Do you like dogs with dreadlocks? It may seem impossible to brush these so called “Rastafarian” dogs. In today’s article, you can get to know a very special breed: the Komondor. Continue reading if you’re interested in learning more about this beautiful creature.
All about Komondors
Origin and history:
As mentioned earlier, the Komondor is recognized by its unusual fur. It gets confused with several water dog breeds, but they’re different. The Komondor is a Shepherd and guard dog, and its fur is what makes them so noticeable. Predators confuse them for sheep, so they can catch them by surprise.
There are several theories about this dog’s origin. Some believe it first appeared in 896, in Hungary when the tribes of Prince Arpad settled into the Hungarian Steppe.
Some people even believe that Mongols were the ones who brought the Komondor to Hungary after they conquered it during the thirteenth century. Today, no one is sure, but what is known about the Komondor is that it’s a very efficient sheep dog and guard dog.
This is a large dog breed, with a royal, robust make-up. Their legs are straight, short and thick. The back legs are significantly larger than the front, which is helpful when attacking intruders. They attack intruders by standing up on their hind legs and scratching them with their front legs.
Female Komondors can reach up to 65 cm in height and males can reach up to 90 cm. Incredible, isn’t it? They weight between 40 and 80 kilos, which is more than a Great Dane!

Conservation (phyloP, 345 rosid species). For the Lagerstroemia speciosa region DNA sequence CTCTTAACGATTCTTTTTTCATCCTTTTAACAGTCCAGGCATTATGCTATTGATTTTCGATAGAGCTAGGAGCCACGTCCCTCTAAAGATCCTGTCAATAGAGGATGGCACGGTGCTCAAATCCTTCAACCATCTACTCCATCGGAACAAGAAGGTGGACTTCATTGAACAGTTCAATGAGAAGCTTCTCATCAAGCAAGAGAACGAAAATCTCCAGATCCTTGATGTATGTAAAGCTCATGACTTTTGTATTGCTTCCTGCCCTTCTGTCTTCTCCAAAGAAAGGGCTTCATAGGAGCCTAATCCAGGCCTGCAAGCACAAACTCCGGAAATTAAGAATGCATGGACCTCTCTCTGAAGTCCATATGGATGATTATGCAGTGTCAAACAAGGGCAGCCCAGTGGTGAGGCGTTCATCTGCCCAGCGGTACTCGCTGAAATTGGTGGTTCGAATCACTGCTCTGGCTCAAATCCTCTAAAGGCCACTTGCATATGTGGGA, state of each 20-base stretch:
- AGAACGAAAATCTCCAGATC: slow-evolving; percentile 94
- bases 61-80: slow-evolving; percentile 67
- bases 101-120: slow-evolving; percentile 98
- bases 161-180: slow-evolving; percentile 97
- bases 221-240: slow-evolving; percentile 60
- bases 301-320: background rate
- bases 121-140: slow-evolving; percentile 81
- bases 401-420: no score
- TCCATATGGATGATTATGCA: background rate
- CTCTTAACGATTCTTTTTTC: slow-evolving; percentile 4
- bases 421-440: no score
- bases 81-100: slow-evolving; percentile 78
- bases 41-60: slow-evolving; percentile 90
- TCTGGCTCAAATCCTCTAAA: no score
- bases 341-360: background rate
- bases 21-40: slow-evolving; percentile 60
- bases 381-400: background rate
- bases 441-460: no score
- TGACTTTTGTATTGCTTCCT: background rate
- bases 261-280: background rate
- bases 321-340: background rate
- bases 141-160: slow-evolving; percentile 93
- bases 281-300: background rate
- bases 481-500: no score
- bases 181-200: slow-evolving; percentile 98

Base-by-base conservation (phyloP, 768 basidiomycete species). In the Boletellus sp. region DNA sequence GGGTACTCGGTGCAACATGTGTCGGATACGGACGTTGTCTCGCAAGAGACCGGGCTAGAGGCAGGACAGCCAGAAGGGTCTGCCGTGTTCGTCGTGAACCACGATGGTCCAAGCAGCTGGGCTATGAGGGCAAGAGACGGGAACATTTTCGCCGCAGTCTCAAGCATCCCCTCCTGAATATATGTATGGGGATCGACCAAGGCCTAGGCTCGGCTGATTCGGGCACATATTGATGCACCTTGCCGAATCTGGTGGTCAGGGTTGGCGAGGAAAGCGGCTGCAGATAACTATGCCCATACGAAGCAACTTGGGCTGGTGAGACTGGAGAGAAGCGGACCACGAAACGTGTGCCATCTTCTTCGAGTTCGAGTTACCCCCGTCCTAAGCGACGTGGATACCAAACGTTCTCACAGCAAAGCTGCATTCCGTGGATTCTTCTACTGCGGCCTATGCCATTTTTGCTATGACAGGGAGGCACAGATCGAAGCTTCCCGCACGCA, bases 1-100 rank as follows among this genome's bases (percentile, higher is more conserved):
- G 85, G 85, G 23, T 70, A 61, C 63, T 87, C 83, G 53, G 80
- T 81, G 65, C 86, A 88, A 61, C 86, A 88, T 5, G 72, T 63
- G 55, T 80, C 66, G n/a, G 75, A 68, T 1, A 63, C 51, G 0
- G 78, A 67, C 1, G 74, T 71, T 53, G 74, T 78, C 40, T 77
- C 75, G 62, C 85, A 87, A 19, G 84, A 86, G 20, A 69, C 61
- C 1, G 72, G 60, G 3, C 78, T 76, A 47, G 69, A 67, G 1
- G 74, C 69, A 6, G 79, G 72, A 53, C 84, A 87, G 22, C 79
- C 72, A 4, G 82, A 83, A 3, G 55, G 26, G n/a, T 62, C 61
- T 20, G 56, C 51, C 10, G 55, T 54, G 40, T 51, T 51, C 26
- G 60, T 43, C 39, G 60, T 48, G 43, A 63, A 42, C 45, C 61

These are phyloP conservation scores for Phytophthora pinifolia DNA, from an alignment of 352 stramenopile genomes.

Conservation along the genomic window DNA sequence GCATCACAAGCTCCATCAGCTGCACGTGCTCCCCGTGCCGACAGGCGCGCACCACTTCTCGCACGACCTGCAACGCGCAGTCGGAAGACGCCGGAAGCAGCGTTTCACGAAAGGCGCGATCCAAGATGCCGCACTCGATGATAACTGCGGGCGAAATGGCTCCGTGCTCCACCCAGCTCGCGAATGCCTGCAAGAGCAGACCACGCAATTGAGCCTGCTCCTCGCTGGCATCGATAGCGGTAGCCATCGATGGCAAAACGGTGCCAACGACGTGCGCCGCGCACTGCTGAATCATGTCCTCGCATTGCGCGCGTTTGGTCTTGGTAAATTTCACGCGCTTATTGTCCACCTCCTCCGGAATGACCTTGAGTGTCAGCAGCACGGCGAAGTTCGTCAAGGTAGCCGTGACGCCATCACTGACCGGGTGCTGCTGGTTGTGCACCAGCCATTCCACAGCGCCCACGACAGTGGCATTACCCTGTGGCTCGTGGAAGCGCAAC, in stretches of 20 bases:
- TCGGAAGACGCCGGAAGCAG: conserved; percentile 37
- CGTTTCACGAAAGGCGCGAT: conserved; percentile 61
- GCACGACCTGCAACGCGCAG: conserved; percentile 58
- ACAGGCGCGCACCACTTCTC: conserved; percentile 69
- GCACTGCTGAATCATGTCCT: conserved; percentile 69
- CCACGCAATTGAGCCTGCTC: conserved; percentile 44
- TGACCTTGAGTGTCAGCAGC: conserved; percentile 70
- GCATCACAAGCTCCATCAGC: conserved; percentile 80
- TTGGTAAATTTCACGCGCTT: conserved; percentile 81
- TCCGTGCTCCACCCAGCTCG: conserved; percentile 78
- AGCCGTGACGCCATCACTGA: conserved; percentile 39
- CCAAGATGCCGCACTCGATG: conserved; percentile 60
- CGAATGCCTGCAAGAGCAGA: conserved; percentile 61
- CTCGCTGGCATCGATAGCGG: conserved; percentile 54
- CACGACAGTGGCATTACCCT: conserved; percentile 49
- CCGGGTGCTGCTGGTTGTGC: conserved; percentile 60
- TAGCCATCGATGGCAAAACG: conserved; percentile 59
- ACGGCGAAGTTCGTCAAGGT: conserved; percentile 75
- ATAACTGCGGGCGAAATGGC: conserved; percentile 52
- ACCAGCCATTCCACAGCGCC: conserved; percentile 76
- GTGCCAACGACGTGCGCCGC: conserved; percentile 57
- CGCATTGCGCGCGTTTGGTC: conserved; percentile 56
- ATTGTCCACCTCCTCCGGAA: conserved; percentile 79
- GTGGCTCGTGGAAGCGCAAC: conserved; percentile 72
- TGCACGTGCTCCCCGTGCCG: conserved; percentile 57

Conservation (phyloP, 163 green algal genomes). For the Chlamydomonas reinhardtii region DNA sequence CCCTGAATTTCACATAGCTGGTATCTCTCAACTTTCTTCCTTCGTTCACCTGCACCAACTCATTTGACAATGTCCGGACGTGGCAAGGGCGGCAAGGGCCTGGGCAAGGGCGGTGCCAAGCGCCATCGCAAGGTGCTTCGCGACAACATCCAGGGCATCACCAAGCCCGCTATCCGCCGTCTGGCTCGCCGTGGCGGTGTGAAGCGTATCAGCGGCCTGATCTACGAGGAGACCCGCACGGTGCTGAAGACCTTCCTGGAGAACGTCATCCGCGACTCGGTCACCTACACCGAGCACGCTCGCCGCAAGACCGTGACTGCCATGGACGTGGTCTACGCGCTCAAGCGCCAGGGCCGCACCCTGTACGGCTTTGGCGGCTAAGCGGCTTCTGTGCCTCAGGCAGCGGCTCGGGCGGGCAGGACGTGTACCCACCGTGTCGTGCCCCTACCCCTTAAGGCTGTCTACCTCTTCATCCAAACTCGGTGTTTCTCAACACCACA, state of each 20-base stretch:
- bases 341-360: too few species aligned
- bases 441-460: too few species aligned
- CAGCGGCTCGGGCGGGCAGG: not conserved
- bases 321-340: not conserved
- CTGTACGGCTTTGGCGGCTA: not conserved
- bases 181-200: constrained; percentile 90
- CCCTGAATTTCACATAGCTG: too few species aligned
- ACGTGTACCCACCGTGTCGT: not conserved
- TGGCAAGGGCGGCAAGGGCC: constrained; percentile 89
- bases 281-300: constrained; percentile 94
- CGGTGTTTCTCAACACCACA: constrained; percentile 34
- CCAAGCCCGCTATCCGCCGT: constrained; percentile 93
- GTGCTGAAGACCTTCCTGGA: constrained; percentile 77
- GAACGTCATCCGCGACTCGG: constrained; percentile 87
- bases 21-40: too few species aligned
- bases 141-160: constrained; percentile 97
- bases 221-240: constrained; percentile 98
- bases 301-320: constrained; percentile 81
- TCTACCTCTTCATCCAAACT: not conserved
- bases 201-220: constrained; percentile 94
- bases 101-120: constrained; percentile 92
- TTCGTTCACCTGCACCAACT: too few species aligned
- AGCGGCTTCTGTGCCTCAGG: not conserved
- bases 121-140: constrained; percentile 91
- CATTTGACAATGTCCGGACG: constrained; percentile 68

Their “dreadlocked” fur is white, long, and thick. Some call Komondors “mop dogs.” Even though there are a few with beige or sand-colored coats, in actually these colors were acquired over time. The only accepted and official color for this breed is white.
A Komondor’s fur seems to help them avoid wolf bites when they protect their flock. It’s definitely too difficult to bite through this dog’s tangled fur.
Like most sheep dogs, Komondors are calm, peaceful, and patient animals. However, if they sense danger, they’ll transform into a great defender. They will gladly give their lives for their family or flock.
Their legs allow them to jump over any predator that tries to attack, including wolves and bears. They are patient and gentle with kids, and very affectionate towards their human family members.
However, they’re known for being distrustful of strangers. If the strangers proves that he/she has good intentions, the Komondor will soon accept them.
Care and health
However, this breeds coat requires special attention. It’s important to check behind and inside the fur for any ticks and other parasites. Their eyes and ears require cleanings on a daily basis, and it’s recommended to take your Komondor to the groomers at least once a month for hygiene checkups and professional brushing.
So, what do you think about getting yourself a Komondor. Probably you can get one today!